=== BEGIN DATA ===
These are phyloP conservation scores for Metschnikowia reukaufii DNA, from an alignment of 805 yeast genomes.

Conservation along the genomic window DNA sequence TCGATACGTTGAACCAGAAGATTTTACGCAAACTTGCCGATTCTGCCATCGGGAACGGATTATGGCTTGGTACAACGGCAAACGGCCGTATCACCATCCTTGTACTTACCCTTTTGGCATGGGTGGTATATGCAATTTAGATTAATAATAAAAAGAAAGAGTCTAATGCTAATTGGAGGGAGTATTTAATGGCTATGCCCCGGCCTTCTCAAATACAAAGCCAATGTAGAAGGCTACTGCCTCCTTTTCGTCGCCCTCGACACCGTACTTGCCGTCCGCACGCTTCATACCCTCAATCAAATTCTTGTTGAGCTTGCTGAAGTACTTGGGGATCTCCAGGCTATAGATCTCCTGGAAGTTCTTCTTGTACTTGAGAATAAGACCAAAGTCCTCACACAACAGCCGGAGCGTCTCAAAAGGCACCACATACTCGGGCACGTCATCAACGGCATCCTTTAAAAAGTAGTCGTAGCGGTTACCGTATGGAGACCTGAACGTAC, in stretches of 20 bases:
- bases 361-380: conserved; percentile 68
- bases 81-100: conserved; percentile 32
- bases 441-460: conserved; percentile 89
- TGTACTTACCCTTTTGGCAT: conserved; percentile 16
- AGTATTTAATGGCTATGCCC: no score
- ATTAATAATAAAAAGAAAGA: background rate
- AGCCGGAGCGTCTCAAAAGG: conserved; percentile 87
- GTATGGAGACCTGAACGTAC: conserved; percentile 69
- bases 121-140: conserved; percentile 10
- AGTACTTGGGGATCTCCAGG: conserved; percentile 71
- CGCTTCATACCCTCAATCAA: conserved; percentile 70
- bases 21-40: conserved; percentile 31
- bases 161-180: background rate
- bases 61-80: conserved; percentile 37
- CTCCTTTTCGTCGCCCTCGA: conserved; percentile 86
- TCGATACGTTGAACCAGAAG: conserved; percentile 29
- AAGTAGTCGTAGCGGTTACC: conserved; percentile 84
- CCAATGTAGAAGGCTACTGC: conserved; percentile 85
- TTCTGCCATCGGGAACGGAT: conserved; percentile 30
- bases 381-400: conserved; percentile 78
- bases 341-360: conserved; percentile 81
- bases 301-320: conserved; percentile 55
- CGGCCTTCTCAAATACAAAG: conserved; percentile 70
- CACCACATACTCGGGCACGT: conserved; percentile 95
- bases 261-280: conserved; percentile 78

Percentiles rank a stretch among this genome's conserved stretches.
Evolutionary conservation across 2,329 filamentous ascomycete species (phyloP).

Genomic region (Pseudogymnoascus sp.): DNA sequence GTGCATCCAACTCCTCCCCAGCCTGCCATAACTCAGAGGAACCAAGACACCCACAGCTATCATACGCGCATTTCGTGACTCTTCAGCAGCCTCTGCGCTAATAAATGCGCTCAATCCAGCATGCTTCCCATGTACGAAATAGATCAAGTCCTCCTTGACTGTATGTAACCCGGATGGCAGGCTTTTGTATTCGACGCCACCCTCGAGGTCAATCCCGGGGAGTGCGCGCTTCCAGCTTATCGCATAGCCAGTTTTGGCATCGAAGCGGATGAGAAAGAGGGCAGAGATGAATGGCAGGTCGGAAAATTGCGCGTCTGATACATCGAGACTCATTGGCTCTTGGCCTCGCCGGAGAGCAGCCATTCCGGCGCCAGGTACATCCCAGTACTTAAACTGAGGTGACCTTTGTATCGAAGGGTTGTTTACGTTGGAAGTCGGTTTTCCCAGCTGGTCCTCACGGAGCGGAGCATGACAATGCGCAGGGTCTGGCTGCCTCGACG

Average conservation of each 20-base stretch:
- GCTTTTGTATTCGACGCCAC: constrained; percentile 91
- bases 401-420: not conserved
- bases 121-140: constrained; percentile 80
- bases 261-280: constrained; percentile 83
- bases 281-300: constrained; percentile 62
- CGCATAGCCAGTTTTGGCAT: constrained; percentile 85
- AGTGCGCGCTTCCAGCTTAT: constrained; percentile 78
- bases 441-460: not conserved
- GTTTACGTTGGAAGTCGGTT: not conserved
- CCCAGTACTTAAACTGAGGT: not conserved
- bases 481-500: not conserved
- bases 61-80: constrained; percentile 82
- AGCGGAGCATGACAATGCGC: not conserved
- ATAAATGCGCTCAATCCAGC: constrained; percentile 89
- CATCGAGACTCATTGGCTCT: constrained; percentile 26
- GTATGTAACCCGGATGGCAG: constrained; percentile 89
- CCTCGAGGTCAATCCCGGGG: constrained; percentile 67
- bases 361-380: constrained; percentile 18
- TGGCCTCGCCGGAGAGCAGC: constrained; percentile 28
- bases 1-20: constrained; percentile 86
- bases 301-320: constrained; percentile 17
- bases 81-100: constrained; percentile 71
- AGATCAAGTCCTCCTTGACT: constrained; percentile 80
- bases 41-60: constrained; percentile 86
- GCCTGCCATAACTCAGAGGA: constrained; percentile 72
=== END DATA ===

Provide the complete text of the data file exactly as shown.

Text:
These are phyloP conservation scores for Metschnikowia reukaufii DNA, from an alignment of 805 yeast genomes.

Conservation along the genomic window DNA sequence TCGATACGTTGAACCAGAAGATTTTACGCAAACTTGCCGATTCTGCCATCGGGAACGGATTATGGCTTGGTACAACGGCAAACGGCCGTATCACCATCCTTGTACTTACCCTTTTGGCATGGGTGGTATATGCAATTTAGATTAATAATAAAAAGAAAGAGTCTAATGCTAATTGGAGGGAGTATTTAATGGCTATGCCCCGGCCTTCTCAAATACAAAGCCAATGTAGAAGGCTACTGCCTCCTTTTCGTCGCCCTCGACACCGTACTTGCCGTCCGCACGCTTCATACCCTCAATCAAATTCTTGTTGAGCTTGCTGAAGTACTTGGGGATCTCCAGGCTATAGATCTCCTGGAAGTTCTTCTTGTACTTGAGAATAAGACCAAAGTCCTCACACAACAGCCGGAGCGTCTCAAAAGGCACCACATACTCGGGCACGTCATCAACGGCATCCTTTAAAAAGTAGTCGTAGCGGTTACCGTATGGAGACCTGAACGTAC, in stretches of 20 bases:
- bases 361-380: conserved; percentile 68
- bases 81-100: conserved; percentile 32
- bases 441-460: conserved; percentile 89
- TGTACTTACCCTTTTGGCAT: conserved; percentile 16
- AGTATTTAATGGCTATGCCC: no score
- ATTAATAATAAAAAGAAAGA: background rate
- AGCCGGAGCGTCTCAAAAGG: conserved; percentile 87
- GTATGGAGACCTGAACGTAC: conserved; percentile 69
- bases 121-140: conserved; percentile 10
- AGTACTTGGGGATCTCCAGG: conserved; percentile 71
- CGCTTCATACCCTCAATCAA: conserved; percentile 70
- bases 21-40: conserved; percentile 31
- bases 161-180: background rate
- bases 61-80: conserved; percentile 37
- CTCCTTTTCGTCGCCCTCGA: conserved; percentile 86
- TCGATACGTTGAACCAGAAG: conserved; percentile 29
- AAGTAGTCGTAGCGGTTACC: conserved; percentile 84
- CCAATGTAGAAGGCTACTGC: conserved; percentile 85
- TTCTGCCATCGGGAACGGAT: conserved; percentile 30
- bases 381-400: conserved; percentile 78
- bases 341-360: conserved; percentile 81
- bases 301-320: conserved; percentile 55
- CGGCCTTCTCAAATACAAAG: conserved; percentile 70
- CACCACATACTCGGGCACGT: conserved; percentile 95
- bases 261-280: conserved; percentile 78

Percentiles rank a stretch among this genome's conserved stretches.
Evolutionary conservation across 2,329 filamentous ascomycete species (phyloP).

Genomic region (Pseudogymnoascus sp.): DNA sequence GTGCATCCAACTCCTCCCCAGCCTGCCATAACTCAGAGGAACCAAGACACCCACAGCTATCATACGCGCATTTCGTGACTCTTCAGCAGCCTCTGCGCTAATAAATGCGCTCAATCCAGCATGCTTCCCATGTACGAAATAGATCAAGTCCTCCTTGACTGTATGTAACCCGGATGGCAGGCTTTTGTATTCGACGCCACCCTCGAGGTCAATCCCGGGGAGTGCGCGCTTCCAGCTTATCGCATAGCCAGTTTTGGCATCGAAGCGGATGAGAAAGAGGGCAGAGATGAATGGCAGGTCGGAAAATTGCGCGTCTGATACATCGAGACTCATTGGCTCTTGGCCTCGCCGGAGAGCAGCCATTCCGGCGCCAGGTACATCCCAGTACTTAAACTGAGGTGACCTTTGTATCGAAGGGTTGTTTACGTTGGAAGTCGGTTTTCCCAGCTGGTCCTCACGGAGCGGAGCATGACAATGCGCAGGGTCTGGCTGCCTCGACG

Average conservation of each 20-base stretch:
- GCTTTTGTATTCGACGCCAC: constrained; percentile 91
- bases 401-420: not conserved
- bases 121-140: constrained; percentile 80
- bases 261-280: constrained; percentile 83
- bases 281-300: constrained; percentile 62
- CGCATAGCCAGTTTTGGCAT: constrained; percentile 85
- AGTGCGCGCTTCCAGCTTAT: constrained; percentile 78
- bases 441-460: not conserved
- GTTTACGTTGGAAGTCGGTT: not conserved
- CCCAGTACTTAAACTGAGGT: not conserved
- bases 481-500: not conserved
- bases 61-80: constrained; percentile 82
- AGCGGAGCATGACAATGCGC: not conserved
- ATAAATGCGCTCAATCCAGC: constrained; percentile 89
- CATCGAGACTCATTGGCTCT: constrained; percentile 26
- GTATGTAACCCGGATGGCAG: constrained; percentile 89
- CCTCGAGGTCAATCCCGGGG: constrained; percentile 67
- bases 361-380: constrained; percentile 18
- TGGCCTCGCCGGAGAGCAGC: constrained; percentile 28
- bases 1-20: constrained; percentile 86
- bases 301-320: constrained; percentile 17
- bases 81-100: constrained; percentile 71
- AGATCAAGTCCTCCTTGACT: constrained; percentile 80
- bases 41-60: constrained; percentile 86
- GCCTGCCATAACTCAGAGGA: constrained; percentile 72